When devastating floods left Kashmir submerged last week, many people in the rest of the country began to ask why the region’s otherwise-active separatist groups had failed to help their neighbours. As it turns out, groups like the Hurriyat Conference claim that they have actually been carrying out large-scale relief work ‒ but are being ignored by the media.

“The day floods hit Srinagar, Hurriyat started its work by rescuing people and taking stock of the situation,” claimed Raja Mohammad Kalwal, district president of Hurriyat Conference in Srinagar and Ganderbal.

The Hurriyat Conference, led by Syed Ali Shah Geelani, has established a large relief camp at its headquarters in Srinagar’s Hyderpora area, Kalwal said. People from regions that were not affected by the floods have been sending relief material for victims, he said. The Hurriyat has also set up small relief camps and medical camps in other parts of Srinagar with the help of locals, said Kalwal.

“Hurriyat has been there from the very first day doing as much as they can,” said flood victim Sajad Ahmad. “They don’t have funds and whatever comes and is being distributed is given by the locals.”

However, even during this crisis, the political divisions between the various separatist groups is apparent. Mirwaiz Umar Farooq, chairman of Hurriyat Conference (M), and Yasin Malik, head of the Jammu and Kashmir Liberation Front, have organised their own relief camps in Nigeen and Maisuma. The various groups are not coordinating their efforts.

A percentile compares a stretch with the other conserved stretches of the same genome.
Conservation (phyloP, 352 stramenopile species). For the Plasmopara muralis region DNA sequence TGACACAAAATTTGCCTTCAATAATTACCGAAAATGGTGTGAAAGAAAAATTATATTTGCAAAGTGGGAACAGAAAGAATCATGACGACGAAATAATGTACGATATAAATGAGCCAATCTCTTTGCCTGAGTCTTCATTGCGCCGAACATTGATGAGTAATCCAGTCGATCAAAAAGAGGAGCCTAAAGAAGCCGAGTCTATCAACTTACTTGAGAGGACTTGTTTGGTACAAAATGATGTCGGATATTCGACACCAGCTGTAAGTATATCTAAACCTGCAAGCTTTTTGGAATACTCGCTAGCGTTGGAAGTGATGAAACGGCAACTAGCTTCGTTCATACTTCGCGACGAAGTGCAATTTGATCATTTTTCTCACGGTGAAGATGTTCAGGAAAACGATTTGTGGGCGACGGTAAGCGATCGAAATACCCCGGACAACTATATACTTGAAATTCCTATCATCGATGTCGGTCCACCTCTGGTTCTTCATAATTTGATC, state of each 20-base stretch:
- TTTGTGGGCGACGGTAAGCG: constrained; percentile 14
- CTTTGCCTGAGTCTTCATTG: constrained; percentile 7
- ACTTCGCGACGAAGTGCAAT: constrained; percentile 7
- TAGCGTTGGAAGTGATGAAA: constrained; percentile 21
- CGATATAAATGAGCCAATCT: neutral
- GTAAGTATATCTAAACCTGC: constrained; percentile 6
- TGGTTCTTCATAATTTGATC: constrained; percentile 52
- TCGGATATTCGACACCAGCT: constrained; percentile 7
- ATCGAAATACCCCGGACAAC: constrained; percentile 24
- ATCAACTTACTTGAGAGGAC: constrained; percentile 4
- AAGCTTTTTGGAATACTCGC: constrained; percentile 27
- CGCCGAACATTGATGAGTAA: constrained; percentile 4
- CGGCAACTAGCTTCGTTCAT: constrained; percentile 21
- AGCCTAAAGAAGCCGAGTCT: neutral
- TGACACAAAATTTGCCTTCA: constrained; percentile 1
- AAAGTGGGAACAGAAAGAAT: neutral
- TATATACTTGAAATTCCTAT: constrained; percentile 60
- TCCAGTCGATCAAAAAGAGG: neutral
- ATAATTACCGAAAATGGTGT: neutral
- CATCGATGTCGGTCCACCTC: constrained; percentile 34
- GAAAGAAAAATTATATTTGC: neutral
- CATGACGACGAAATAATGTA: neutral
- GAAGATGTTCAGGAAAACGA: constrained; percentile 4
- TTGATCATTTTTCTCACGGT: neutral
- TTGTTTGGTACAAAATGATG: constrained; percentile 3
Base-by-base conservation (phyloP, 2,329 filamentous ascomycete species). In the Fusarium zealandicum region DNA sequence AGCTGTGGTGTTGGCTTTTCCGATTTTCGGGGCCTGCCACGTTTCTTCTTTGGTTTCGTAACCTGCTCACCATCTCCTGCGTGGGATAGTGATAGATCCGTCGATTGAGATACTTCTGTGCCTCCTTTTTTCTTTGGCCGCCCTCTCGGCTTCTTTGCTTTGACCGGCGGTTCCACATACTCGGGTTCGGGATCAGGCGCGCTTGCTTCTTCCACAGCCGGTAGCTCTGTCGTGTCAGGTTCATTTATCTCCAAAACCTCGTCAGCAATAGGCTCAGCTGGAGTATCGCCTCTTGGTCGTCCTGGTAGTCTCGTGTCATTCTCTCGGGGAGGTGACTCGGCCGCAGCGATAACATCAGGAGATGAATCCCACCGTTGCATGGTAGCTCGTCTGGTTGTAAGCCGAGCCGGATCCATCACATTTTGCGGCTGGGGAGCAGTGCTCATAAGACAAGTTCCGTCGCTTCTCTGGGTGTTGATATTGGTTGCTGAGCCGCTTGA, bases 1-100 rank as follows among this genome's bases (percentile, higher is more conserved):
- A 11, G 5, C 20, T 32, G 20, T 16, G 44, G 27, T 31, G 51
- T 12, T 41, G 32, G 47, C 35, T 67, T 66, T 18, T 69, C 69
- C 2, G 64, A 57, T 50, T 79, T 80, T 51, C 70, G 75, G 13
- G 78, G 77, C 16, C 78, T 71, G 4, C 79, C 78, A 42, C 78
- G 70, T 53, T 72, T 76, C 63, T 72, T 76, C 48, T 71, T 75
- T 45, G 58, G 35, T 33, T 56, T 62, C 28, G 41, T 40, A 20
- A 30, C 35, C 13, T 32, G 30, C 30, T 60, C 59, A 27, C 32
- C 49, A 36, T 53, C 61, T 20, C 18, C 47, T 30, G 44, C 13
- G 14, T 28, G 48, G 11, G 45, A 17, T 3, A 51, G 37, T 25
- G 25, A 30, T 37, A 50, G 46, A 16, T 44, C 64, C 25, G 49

“Let them help people from their side,” said a Hurriyat volunteer. “They are doing work on their own and they are doing a good job. They are covering different areas which needs to done at the moment. We can’t reach out to everybody.”

The real heroes of the tragedy, say Hurriyat volunteers, are the ordinary people of Kashmir. “If locals wouldn’t have made makeshift rafts and rescued people at time, hundreds of people would have died,” said one volunteer.

As the flood waters abate, the separatist groups are worried about the animal carcasses lying in the streets. “The government needs to take action now,” said Kalwal. “Till this time. they have been in a deep sleep. It is time to wake up and do something about the health issues hazards which are looming on our head.”

He said that if the state administration was unable to clear the debris, Hurriyat volunteers and local people were ready to step up to the task.

Sheikh Saaliq is a freelance journalist. His Twitter handle is @Sheikh_Saaliq.